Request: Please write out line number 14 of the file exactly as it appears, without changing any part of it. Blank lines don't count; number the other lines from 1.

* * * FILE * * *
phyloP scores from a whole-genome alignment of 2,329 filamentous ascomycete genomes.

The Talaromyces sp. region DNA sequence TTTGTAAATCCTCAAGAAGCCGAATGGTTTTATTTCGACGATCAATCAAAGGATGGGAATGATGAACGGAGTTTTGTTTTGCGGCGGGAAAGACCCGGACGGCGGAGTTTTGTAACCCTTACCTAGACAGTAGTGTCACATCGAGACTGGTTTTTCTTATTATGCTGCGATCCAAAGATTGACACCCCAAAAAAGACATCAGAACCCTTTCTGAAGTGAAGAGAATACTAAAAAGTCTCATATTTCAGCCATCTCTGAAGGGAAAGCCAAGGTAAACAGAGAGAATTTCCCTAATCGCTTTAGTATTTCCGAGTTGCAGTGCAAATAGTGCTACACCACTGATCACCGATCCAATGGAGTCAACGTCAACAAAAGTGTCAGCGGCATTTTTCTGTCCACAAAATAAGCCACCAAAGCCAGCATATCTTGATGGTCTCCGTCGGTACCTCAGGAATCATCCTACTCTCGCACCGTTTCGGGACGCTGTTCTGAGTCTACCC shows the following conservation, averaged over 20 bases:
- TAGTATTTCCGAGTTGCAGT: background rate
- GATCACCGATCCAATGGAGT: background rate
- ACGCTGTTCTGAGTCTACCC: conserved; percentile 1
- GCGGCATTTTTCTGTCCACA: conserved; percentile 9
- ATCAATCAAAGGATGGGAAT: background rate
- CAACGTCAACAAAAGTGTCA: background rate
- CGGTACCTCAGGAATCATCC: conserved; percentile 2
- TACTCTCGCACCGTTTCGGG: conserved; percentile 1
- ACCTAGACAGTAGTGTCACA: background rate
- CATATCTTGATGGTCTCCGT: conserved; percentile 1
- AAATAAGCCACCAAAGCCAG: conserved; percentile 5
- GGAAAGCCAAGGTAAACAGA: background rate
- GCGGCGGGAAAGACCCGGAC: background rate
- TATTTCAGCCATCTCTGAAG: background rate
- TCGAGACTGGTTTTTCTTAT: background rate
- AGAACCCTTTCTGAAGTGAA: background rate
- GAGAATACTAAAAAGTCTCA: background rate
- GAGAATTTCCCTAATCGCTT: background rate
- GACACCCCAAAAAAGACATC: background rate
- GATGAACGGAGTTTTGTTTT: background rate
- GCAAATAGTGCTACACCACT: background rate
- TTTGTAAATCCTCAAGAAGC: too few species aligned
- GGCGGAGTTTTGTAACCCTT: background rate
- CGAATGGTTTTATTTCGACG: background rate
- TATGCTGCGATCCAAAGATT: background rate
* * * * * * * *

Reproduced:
- GGAAAGCCAAGGTAAACAGA: background rate